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Thread: Merlin dulcimer

  1. #1

    Default Merlin dulcimer

    My girlfriend got one and I was wondering if anyone knew of a good book to learn from?

  2. #2
    Registered User Mike Anderson's Avatar
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    Default Re: Merlin dulcimer

    Quote Originally Posted by xav88 View Post
    My girlfriend got one and I was wondering if anyone knew of a good book to learn from?
    Well, I'll bet there are many dulcimer forums out there, it has its own online community just like mandolin and mando-family players. Google is your friend.

    Dulcimer was the first instrument I picked up, and I loved Jean Ritchie's Dulcimer Book, but no idea what people are using now, probably Aaron O'Rourke's stuff is very popular. Happy, er, dulcimating.
    "But wasn't it all stupid nonsense, rot, gibberish, and criminally fraudulent nincompoopery?"
    - Neal Stephenson, Quicksilver

  3. #3
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    Default Re: Merlin dulcimer

    The only book I know of is the one that comes with it.

    The Merlin is NOT a dulcimer, by the way. It is, in their own words, a "dulcimer inspired instrument". It is more akin to an instrument known as a "Strum Stick". You don't play it like a dulcimer, you play it in more or less a guitar position. This places the strings backwards from a true dulcimer, the highest strings being farthest away instead of closest to you as on a dulcimer. You finger the frets from the side instead of from above as on a true dulcimer, so using your thumb for fretting is impossible on a Merlin. Many dulcimer players easily do thins when fingering from above, and it is indeed almost a necessity to do this in order to make some of the reaches. Finally, one big difference is the fret layout. While being very close to the dulcimer fret pattern, the 6th fret on a Merlin is in reality what dulcimer players call a 6 1/2 fret. Most modern dulcimers have both a 6 and a 6 1/2 fret. So on the D melody strings for example, most dulcimers have the ability to play either a C natural or a C sharp, while the Merlin plays only the C sharp.

    All of these differences as noted above means that most dulcimer methods will be of little if any use in learning how to play the Merlin. As noted above it should have come with a rudimentary book. You could try and find material that was written for the Strum Stick. It should be similar. But other than that, she is on her own.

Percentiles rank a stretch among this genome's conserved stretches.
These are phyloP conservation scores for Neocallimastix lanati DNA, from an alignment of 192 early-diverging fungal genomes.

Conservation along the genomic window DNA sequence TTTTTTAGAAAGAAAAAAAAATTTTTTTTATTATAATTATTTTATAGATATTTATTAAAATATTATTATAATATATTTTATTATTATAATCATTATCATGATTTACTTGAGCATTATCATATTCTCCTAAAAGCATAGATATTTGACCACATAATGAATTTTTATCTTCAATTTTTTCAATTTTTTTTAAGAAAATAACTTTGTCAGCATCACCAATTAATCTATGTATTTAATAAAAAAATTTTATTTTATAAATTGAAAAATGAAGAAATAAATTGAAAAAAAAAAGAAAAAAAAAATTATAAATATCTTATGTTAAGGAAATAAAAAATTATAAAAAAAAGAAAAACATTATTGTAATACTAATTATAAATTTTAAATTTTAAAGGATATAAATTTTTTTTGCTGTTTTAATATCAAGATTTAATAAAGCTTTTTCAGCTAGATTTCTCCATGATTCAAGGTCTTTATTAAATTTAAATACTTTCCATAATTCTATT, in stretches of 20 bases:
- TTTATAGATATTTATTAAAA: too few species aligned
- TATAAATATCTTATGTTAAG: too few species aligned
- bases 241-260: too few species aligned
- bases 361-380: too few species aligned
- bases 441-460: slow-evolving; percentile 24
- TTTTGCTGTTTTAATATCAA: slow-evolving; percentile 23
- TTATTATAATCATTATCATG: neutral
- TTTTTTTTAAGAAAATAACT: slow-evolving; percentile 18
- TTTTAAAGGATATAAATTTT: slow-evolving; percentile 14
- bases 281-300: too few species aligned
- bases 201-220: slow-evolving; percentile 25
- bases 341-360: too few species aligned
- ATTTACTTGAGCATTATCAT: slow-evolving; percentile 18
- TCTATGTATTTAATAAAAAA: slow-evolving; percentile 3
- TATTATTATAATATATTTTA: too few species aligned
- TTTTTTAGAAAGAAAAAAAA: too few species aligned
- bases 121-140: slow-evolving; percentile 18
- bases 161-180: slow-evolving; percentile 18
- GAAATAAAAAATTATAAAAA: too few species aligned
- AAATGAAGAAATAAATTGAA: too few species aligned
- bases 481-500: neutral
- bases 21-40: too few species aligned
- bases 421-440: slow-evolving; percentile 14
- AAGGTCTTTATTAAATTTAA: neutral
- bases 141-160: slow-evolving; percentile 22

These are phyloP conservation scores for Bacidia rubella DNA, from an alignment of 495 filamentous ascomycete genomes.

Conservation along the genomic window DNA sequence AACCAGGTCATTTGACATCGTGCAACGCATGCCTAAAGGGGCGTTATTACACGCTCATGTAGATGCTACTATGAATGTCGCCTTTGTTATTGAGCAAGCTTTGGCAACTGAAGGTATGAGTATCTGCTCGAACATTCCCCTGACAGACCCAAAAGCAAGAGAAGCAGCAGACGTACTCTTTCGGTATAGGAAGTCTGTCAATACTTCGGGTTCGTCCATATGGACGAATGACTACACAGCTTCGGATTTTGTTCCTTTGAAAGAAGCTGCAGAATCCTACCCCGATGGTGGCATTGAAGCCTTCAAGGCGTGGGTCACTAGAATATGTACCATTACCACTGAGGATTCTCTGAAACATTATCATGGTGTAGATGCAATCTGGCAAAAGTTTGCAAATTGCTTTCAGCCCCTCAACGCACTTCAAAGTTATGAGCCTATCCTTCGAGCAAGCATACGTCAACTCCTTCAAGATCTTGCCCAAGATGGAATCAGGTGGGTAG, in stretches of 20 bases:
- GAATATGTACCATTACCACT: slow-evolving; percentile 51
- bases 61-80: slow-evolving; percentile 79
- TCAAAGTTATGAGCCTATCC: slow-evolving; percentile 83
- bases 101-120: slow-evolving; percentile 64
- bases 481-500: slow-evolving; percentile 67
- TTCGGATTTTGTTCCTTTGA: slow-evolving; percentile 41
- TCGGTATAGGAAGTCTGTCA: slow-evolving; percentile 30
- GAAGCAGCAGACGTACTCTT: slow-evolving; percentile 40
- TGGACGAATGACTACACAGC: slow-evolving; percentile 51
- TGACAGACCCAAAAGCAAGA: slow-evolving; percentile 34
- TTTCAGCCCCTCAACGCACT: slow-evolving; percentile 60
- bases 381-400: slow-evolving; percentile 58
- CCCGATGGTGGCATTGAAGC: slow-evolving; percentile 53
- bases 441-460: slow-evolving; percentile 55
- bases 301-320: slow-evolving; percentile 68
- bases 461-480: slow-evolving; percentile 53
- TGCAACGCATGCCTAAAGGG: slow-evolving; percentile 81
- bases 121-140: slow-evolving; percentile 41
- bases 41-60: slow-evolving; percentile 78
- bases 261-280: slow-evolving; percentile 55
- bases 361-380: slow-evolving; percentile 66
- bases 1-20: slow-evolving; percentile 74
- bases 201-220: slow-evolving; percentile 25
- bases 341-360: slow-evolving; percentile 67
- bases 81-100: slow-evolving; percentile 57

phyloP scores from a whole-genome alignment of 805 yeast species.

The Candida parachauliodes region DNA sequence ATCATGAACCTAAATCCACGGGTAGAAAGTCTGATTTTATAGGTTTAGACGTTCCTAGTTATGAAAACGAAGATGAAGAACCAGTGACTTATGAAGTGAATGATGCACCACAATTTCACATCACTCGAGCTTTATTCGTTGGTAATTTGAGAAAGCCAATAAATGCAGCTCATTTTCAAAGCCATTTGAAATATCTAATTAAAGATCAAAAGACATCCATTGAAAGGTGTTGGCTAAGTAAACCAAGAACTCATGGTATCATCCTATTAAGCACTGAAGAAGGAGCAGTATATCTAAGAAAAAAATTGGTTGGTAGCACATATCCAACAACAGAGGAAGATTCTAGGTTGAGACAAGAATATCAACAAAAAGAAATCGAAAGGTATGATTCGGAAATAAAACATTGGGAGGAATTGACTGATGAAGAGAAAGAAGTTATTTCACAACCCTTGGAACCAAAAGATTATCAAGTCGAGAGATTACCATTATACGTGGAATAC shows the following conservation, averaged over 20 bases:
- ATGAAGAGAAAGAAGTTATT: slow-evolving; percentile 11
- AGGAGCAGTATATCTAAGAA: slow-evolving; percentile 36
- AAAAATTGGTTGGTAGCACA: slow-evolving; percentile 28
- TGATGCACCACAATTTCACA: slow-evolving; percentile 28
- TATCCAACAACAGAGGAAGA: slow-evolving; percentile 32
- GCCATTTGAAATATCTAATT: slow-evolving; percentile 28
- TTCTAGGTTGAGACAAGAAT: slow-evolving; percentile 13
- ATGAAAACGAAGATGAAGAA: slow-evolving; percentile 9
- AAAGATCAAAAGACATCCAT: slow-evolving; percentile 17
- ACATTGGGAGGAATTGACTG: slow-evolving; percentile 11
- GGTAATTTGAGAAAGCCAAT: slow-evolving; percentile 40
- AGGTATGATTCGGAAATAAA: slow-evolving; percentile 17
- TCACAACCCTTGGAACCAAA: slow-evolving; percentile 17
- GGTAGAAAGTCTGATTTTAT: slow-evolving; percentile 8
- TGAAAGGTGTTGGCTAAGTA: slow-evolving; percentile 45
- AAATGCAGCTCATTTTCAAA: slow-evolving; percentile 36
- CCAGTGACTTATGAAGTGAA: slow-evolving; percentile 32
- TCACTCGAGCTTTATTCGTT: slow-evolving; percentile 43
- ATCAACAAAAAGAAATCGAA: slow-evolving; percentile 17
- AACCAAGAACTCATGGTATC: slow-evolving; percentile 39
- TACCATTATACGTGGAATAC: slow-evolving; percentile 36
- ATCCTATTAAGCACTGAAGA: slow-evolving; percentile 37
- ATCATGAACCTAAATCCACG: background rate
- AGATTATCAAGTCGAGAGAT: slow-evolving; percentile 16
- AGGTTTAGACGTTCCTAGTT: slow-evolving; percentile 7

How exactly did you decide to put this in CBOM? Seems like a stretch to say the least. You might get more help at "Everything Dulcimer" or "Friends of the Mountain Dulcimer".
    Don

    2016 Weber Custom Bitterroot F
    2011 Weber Bitterroot A
    1974 Martin Style A
    Fender Octave Mandolin c.2004-2008

  4. #4

    Default Re: Merlin dulcimer

    www.everythingdulcimer.com has a lot of dulcimer info, a forum, thousands of tabs, builder catalog, etc. The Merlin doesn't have quite the same frets as most modern dulcimers but you should be able to make some songs work; it is also strung upside down but that doesn't matter too much since the DAD tuning works out the same either way. I really enjoy playing Appalachian dulcimer, it's great for playing while watching TV.

  5. #5
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    Default Re: Merlin dulcimer

    I just looked over at the Strumstick Web site, strumstick.com. They have a FREE instruction book, that anyone can download as a PDF. Much of it should be applicable to the Merlin, keeping in mind that the Strumstick has both 6 and 6 1/2 frets and a few more notes. Still, at a beginning level, a lot of it should be the same. And you can't beat the price!

    Also, a quick Google search revealed a relatively new book, "Merlin"s Guide to the Merlin", which includes 10 songs and a list of online resources. I also found instructional YouTube videos and online chord charts. So it seems there is more out there than I was aware of. Try a Google search of "Seagull Merlin instructional book" and you will see what I found.